Leon Henriksen

Carpentry is useful when building a house. But for Leon Henriksen, it’s a way to build a life.

Leon is a mature-aged apprentice, beginning in the middle of this year. It’s a career move that took some time, as well as some distance, to realise.

“I grew up on a farm, always doing physical stuff,” Leon says. “I come from a small town in New Zealand called Thames, an hour east of Auckland. There’s only about 8000 people there, so there’s not much going on. My mates there are still doing the things they were doing in high school,” he says.

Leon always knew he wanted to get out. “Me and my mate made a plan when we were 16, that once we got to a certain age we’d just drop everything and go,” he says. “So we just left. We moved up to Hamilton Island, lived there for about nine months, and then we were like, ‘well, this isn’t really ‘real’ either. Let’s go to the mainland.”

A mate in Sydney invited them to move there to play rugby, so that’s what Leon did. He worked in sales for a couple of years, before realising it wasn’t his thing.

“I did labouring for about four years after that, and I felt, if I’m doing labouring, I might as well get a trade out of it,” he says. “Once you get a trade, you can work anywhere in the world. I thought building would be the best thing, as it covers everything.”

Leon had worked with Virtue Projects carpenter Kyle Linton while labouring. “I said to him, ‘the next job you go to, if they got an apprenticeship, let me know.’”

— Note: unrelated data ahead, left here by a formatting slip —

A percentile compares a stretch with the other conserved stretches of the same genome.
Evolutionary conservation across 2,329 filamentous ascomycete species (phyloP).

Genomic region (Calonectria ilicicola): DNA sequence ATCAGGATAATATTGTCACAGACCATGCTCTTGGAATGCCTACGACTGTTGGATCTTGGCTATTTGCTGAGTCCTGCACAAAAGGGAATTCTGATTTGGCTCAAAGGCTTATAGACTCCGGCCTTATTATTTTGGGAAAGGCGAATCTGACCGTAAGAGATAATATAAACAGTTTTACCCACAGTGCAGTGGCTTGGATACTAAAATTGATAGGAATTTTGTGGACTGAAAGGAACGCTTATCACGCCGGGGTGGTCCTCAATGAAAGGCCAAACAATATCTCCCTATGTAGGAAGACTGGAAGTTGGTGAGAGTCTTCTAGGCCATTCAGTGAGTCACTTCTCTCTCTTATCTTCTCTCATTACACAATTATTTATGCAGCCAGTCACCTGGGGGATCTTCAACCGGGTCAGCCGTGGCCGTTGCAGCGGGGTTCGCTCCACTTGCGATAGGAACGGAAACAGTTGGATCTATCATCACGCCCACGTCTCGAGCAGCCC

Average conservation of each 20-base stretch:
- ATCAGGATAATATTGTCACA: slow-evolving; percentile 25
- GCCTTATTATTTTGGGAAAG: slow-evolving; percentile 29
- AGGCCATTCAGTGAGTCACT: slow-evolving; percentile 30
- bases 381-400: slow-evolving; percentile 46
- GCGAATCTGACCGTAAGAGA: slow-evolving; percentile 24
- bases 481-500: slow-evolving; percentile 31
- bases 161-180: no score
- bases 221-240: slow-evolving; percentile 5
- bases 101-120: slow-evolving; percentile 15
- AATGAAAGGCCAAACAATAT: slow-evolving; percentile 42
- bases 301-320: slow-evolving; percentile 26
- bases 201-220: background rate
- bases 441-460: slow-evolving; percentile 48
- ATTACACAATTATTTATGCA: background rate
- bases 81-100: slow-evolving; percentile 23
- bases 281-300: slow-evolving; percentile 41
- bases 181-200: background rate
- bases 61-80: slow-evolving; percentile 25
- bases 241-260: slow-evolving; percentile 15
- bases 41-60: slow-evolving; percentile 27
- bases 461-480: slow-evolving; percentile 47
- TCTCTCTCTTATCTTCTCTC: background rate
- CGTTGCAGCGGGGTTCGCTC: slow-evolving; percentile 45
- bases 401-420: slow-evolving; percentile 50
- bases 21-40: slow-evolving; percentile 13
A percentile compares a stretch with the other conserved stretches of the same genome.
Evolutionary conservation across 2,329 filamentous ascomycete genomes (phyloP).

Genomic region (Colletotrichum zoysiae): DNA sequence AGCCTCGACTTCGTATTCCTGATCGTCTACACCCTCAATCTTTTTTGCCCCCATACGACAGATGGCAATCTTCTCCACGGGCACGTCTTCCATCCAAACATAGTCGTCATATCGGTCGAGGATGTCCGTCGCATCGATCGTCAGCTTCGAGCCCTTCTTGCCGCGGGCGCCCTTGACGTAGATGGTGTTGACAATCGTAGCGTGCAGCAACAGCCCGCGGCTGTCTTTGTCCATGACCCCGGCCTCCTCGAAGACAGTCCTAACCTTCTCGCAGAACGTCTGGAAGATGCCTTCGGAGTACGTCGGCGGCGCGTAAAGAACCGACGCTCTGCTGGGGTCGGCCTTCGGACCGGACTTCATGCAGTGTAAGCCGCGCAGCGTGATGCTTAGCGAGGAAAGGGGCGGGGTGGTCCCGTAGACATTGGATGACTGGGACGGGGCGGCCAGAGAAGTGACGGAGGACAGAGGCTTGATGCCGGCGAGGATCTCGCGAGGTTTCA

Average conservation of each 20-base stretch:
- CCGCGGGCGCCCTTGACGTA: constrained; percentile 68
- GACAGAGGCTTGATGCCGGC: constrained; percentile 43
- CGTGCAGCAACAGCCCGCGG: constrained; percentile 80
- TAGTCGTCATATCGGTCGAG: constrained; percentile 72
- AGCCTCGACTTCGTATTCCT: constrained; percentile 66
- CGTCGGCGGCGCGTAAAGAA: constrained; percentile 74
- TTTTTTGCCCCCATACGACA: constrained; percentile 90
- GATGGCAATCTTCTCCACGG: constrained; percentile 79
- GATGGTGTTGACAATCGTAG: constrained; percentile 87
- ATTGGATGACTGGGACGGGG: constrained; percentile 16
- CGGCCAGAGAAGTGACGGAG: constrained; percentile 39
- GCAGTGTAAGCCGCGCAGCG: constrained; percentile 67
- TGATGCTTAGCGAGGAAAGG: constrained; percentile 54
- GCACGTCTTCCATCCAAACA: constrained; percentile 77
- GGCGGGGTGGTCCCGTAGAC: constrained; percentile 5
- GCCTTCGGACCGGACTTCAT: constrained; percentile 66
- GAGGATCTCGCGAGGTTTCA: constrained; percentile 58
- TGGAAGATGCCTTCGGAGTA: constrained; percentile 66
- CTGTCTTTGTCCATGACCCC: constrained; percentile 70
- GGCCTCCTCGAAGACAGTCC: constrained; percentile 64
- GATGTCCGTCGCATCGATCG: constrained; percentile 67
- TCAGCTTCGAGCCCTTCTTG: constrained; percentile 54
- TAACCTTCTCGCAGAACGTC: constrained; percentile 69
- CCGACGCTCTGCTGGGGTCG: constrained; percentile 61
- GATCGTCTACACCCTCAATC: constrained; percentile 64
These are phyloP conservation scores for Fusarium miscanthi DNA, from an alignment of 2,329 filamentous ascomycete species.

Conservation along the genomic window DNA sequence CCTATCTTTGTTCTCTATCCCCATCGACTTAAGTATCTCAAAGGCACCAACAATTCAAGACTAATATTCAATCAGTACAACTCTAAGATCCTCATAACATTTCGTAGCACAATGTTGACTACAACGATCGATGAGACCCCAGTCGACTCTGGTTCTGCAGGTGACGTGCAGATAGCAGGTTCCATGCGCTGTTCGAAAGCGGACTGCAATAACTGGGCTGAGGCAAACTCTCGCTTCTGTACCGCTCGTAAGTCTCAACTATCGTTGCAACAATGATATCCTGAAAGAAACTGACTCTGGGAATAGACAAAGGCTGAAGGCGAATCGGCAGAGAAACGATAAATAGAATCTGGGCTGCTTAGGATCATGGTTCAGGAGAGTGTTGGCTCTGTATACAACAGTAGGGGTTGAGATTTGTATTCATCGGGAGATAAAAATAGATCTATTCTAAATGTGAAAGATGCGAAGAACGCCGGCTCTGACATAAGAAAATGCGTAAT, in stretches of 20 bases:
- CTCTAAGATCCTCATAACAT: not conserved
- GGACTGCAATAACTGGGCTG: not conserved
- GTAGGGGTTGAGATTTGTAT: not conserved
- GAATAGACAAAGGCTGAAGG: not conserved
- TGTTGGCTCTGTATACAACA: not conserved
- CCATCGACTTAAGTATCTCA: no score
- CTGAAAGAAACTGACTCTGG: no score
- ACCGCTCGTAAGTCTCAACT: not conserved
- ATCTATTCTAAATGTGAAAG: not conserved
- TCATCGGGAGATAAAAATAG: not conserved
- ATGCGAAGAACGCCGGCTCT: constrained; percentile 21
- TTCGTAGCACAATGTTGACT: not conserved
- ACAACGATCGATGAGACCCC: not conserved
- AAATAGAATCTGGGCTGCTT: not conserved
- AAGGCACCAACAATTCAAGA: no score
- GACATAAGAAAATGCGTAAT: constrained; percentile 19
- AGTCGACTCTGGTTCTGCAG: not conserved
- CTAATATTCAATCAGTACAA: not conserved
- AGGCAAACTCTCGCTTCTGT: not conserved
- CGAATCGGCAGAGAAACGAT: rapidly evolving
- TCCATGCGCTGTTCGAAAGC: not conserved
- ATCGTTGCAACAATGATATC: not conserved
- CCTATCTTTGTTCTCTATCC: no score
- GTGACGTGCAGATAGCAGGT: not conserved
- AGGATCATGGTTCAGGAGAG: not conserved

That job was with Virtue Projects, who were looking to take on a new apprentice at the time. “I called Dave up, and he said to send through my CV. So I did, and here I am.”

Leon says that that the satisfaction of gaining new knowledge, skills and experience outweighs any short term financial costs of moving from labouring to an apprenticeship.

“I honestly just love the experience of learning everything,” he says. “With labouring, you’re doing a bunch of different stuff, and that’s why I liked it. But when you are doing carpentry, you’ve got to have the knowledge and the skills to be able to do that stuff. Labouring’s good money, but I’d rather have that experience, and that knowledge, to be able to do things technically.”

Working with Dave and Mick at Virtue Projects has been a positive experience so far, he says.

“It’s good working for a boss who appreciates the work you do,” Leon says. “I feel like they understand. They’re not always on your back, they let you kind of work it out for yourself, and if you need help, they are always there when you call them.”

Even the TAFE component of the qualification, which many apprentices find onerous, is no obstacle for Leon.

“You know what, it’s actually quite simple, going back at this age… I felt when I was younger, the mind just wasn’t really in it, because you’re just about, ‘I’m at this age, I can go party, don’t worry about working and everything like that, let’s just get by.”

“But I’m at a certain age… I’m now married. We just want to set up a family, and so I want to set up my trade first. I want to have that knowledge, and maybe be able to build my family a house one day.”

“That’s what I want in the end, essentially. Just to help out my family.”